Monday, February 01, 2016

3.1.0 Is Coming

Although we've been talking about it since quite some time, this time we're really going to make a new release soon. To be even more precise, I firmly expect to make it this month. Of course, I did wait until January was over to announce it. On the other hand, I did not wait for the February to be over neither even though it's the shortest month of the year. On still another hand, we did wait an extra year for this release, presumably just to have one extra day to make it in February of this year, as opposed to the last one... In any case, barring something really catastrophic happening, we should have a pre-release on February 15 and the release some time after that.

Of course, deciding to make the release is not quite enough, there are other things to do too, such as applying at least the most urgent and long standing patches and fixing selected bugs. So this week-end I spent some time doing this and, as the result, instead of 49 3.1.0-critical bugs we now have only 20 of them which is not as good as I hoped, but better than I expected. Of course, some of these bugs were just postponed, while others turned out to be not bugs at all after all or to have been already fixed. Still, quite a few real bugs and, notably, a few regressions which really couldn't remain before the release, were fixed as well, so there is that. I hope to deal with the remaining bugs during the next week and maybe even apply some non 3.1.0-targetted patches too, but in the worst case we could just postpone all the remaining 3.1.0 tickets as there is nothing absolutely critical there (and only a couple I'd characterise as being moderately critical).

So things look cautiously good for 3.1.0 and if we make it according to the plan, thus proving that our new release scripts, updated after the switch to git, work, hopefully 3.0.3 will follow soon afterwards.

Thursday, January 21, 2016

Dropping Carbon support under OS X

We would like to remove the old Mac OS X port using Carbon in the upcoming 3.1.0 release because we think nobody should be using it any longer (and we definitely know that nobody building 64 bit applications does because Carbon just doesn't exist in 64 bits) and it would make things simpler for us. But "should" and "is" are different things and if there are more than a handful of people who are still using Carbon and can't migrate to wxOSX/Cocoa port (I'd like to know why!), but, at the same time, still plan to update to 3.2 in the observable future, we could reconsider this. So if you'd like Carbon to continue to be supported, please let us know, in the comments here or on the mailing list. Thanks!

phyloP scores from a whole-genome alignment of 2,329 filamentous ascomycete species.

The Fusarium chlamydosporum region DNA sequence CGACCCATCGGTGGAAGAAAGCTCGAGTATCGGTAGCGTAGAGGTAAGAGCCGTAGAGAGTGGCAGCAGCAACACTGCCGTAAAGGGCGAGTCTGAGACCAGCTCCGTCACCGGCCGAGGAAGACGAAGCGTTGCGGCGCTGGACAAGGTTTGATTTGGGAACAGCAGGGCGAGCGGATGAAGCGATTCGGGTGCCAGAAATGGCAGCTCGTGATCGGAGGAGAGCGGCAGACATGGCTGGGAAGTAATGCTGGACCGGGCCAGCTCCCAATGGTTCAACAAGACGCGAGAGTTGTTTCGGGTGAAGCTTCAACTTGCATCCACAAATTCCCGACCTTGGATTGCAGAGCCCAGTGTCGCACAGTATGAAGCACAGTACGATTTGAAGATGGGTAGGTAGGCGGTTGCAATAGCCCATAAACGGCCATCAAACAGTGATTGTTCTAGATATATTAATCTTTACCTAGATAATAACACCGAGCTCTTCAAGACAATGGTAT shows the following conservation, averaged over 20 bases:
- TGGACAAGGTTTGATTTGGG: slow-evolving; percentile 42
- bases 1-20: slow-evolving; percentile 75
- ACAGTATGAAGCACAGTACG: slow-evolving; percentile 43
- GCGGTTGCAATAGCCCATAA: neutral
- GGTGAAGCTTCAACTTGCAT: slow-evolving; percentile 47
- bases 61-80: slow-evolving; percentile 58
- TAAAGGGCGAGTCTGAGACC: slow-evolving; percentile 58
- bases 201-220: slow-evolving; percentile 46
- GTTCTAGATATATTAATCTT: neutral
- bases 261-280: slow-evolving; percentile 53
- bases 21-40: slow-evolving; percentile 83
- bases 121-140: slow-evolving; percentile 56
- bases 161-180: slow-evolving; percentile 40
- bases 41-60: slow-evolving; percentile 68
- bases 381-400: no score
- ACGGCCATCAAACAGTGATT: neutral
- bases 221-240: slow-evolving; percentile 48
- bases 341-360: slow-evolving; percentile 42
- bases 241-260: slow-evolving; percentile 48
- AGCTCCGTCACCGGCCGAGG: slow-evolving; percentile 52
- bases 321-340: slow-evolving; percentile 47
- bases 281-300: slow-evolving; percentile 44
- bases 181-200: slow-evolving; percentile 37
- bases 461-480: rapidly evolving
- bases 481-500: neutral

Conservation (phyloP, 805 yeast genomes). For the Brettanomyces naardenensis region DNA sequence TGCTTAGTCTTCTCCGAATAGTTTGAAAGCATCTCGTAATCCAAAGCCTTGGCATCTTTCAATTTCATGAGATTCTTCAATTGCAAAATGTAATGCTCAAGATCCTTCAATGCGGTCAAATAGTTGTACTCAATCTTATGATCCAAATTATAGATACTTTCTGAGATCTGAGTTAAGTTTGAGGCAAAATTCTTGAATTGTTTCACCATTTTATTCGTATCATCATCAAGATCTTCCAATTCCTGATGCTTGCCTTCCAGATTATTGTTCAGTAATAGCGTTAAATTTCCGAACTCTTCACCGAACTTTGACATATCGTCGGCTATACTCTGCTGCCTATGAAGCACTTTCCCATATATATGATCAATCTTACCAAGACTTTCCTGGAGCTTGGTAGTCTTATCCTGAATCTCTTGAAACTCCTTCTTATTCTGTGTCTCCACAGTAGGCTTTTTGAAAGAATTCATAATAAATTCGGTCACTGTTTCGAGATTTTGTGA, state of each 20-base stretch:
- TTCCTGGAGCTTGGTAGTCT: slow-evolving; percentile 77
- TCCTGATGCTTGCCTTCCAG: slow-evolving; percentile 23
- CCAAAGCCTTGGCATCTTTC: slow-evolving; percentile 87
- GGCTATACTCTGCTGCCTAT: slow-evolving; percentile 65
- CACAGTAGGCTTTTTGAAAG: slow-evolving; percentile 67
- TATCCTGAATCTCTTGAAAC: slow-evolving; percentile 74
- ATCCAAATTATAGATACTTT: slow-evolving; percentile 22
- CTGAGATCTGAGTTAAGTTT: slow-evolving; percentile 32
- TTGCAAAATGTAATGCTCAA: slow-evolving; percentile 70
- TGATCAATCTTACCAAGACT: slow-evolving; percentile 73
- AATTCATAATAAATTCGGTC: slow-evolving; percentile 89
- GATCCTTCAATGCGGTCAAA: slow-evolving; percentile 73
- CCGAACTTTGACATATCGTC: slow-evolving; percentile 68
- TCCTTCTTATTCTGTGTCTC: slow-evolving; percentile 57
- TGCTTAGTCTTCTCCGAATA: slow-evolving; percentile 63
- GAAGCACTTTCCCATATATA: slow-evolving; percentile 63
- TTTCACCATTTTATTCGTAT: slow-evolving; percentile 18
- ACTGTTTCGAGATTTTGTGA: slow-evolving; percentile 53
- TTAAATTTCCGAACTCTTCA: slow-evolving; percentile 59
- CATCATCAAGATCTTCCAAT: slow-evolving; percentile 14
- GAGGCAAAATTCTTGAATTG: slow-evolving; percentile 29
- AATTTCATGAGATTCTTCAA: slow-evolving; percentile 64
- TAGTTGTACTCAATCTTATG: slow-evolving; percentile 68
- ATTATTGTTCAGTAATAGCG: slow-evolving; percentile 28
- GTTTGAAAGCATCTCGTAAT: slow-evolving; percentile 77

Sunday, June 14, 2015

Build fixes for different gcc distributions under Windows

I've spent most of the day today fixing various compilation issues for the three most often used distributions of gcc under Windows: TDM-GCC, mingw-w64 and the "classic" MinGW trying to ensure that the upcoming 3.0.3 release (as well as the current master) builds out of the box with all of them using all the common build scenarios. TDM-GCC and mingw-w64 required just one minor fix for g++ 4.9.2 which started providing clang-like __has_include() except with different (and IMHO completely useless) semantics, so we just have to ensure that we don't use it with gcc even if it is available which was easy to do and actually had been already done on master.

However things were much more interesting with MinGW. The main problem with it was that it couldn't be used to build wxWidgets with -std=c++11 option (nor -std=c++98 one, but almost nobody ever used this one anyhow) nor, even worse, even use this option when compiling applications using wxWidgets as it broke compilation of wxWidgets headers. There always was a simple workaround of using -std=gnu++11 option instead, but it only was simple once you knew about it, which wasn't the case for most of first-time wxWidgets users who ran into it. So I finally decided to make -std=c++11 work as well and now it does, even though this wasn't simple nor pretty.

The summary is that now building with all 3 compilers with and without -std=c++11 works. And, as a side effect of this, I also fixed some (mostly harmless) warnings so that building with MinGW and mingw-w64 now doesn't give any -- at least in the configurations I tested. TDM-GCC is pickier (which is probably a good thing) and still gives quite a few warnings, so using -Wno-unused-value in CXXFLAGS with it is recommended: with this option only a couple of warnings in 3rd party code remain.

Of course, there are too many combinations for me to have tested all of them: 2 branches (3.0 and master), C++11 and C++98, static and shared, Unicode and ANSI, STL and not-STL already give 96 builds to test and there are other options too. So, before I spend too much time congratulating myself, it would be great if people could actually test the build configurations they use and are interested in and report if there are any (and especially any new) problems with them as I'm sure I must have also broken something with so many changes. I'm just not sure what, yet -- please let me know!

Tuesday, April 07, 2015

Validating XRC


If you write your XRC files